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  5. "Ona idzie do szkoły."

"Ona idzie do szkoły."

Translation:She is going to school.

December 17, 2015

14 Comments


https://www.duolingo.com/profile/hiyaevelyn

Why is "She goes to school" not accepted?


https://www.duolingo.com/profile/conor.raff

"She goes to school" has a more a habitual meaning, and for habitual "to go" use the verb "chodzić". Like "we go to school every day"

"Ona idzie do szkoły" means "she is going to school right now"


https://www.duolingo.com/profile/aitolejack

Check the explanation above :) Iść means to go in a continue way, so it'd be she is going to school.


https://www.duolingo.com/profile/AgneB.J.

In Slavic languages there is no continuous tense. There is only one word which implies, that situation is happening in the continuous tense. It is added to the meaning and means time condition. The continuous moment is described as "right now", literraly translated into English language. Please take my word for it...


https://www.duolingo.com/profile/alik1989

To be honest, I don't understand about half of your comment, but the part that I do get, is definitely wrong.

There are about a dozen verb pairs which do distinguish habitual from continuous action. They are usually referred to as verbs of motion or verbs of movement:

  • biegać/biec, jeździć/jechać, pływać/płynąć, nosić/nieść, wozić/wieźć, latać/lecieć, chodzić/iść.

The ones implying continuous action are called determinate (biec, jechać, iść...), whereas the habitual ones are referred to as indeterminate (biegać, jeździć, chodzić...).

But please don't take my word for it, look it up...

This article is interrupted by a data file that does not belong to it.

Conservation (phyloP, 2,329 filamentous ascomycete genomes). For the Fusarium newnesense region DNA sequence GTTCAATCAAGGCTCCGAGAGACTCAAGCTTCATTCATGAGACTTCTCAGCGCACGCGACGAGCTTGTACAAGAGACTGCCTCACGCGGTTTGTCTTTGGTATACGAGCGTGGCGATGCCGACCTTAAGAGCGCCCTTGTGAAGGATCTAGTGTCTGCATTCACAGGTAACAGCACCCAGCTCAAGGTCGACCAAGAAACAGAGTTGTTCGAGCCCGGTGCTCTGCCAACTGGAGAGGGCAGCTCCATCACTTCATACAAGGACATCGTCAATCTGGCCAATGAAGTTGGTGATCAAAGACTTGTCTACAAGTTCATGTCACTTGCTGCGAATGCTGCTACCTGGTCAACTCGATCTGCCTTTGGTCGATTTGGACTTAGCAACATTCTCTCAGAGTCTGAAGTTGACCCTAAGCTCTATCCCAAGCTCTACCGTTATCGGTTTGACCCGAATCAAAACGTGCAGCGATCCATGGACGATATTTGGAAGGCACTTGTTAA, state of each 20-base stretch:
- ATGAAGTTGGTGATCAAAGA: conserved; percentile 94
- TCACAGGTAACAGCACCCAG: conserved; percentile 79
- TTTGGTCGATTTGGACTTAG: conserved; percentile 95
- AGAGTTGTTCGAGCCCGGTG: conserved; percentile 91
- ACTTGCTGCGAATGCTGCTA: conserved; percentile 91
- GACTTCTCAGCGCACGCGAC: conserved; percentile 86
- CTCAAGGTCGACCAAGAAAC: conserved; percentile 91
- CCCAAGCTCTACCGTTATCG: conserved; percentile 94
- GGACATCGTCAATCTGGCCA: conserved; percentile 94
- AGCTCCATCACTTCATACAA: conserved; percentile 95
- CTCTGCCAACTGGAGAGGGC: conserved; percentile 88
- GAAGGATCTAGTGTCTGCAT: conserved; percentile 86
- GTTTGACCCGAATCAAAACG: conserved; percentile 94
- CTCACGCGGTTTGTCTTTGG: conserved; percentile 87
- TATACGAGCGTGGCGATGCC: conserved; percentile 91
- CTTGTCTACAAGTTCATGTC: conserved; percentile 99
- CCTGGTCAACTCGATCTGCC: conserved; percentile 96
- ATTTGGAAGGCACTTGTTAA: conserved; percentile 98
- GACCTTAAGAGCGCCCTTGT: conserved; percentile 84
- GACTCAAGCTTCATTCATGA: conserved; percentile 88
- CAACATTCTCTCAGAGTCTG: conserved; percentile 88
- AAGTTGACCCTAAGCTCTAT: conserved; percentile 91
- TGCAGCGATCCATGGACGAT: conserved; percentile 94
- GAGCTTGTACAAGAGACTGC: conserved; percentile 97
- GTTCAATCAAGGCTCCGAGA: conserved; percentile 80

https://www.duolingo.com/profile/AgneB.J.

I don't have to. Our nice colleague has already shared some useful link (four comments below) :) Now I understand. And also, I was referring only to the Tense / time conditioning topic. :) P.S. I hope it was comprehensible to You. Have a nice day!


[deactivated user]

    why is "She walks to school" not accepted?


    https://www.duolingo.com/profile/NeilMcQ

    Apparently this verb is always used to mean that the continuous action is happening now. So always 'She is walking', 'We are walking' etc


    https://www.duolingo.com/profile/Arnoldpitt

    This has been the most confusing exercise . please make upyr minds whether you want idze or chodze , go or are going!


    https://www.duolingo.com/profile/Jellei

    See here: https://www.clozemaster.com/blog/polish-verbs-of-motion/

    Generally, Present Simple "to go (on foot), to walk" translate to "chodzić", Present Continuous "to be going (on foot), to be walking" translate to "iść", unless it's just "walking" around without any specific direction/destination, which is again "chodzić".

    And the school context somehow messes with this distinction because of some idiomatic English usage :/


    https://www.duolingo.com/profile/Neil395069

    I think this whole discussion sheds light on something my Polish fiancee says. Whereas we would say, "she goes to school", meaning she attends school; my partner says "she is walking to school" when she uses English.

    I'm finding an interesting side effect od this course is a greater understanding of the issues facing ESOL speakers, particularly dealing with the different tenses and lack of articles in Polish.


    https://www.duolingo.com/profile/Mike809645

    Thank you. I have always wondered what the distinction was between the two. You do realize though that no such temporal differentiation is made in the English. This leaves the question of translation a valid one as the English text may not give you the needed information to render that specification. Do you have any tios in this regard - apart from limited reliance on context?


    https://www.duolingo.com/profile/TexMexChica

    She is walking to school is incorrect?


    https://www.duolingo.com/profile/Jellei

    It's correct, it should have worked.

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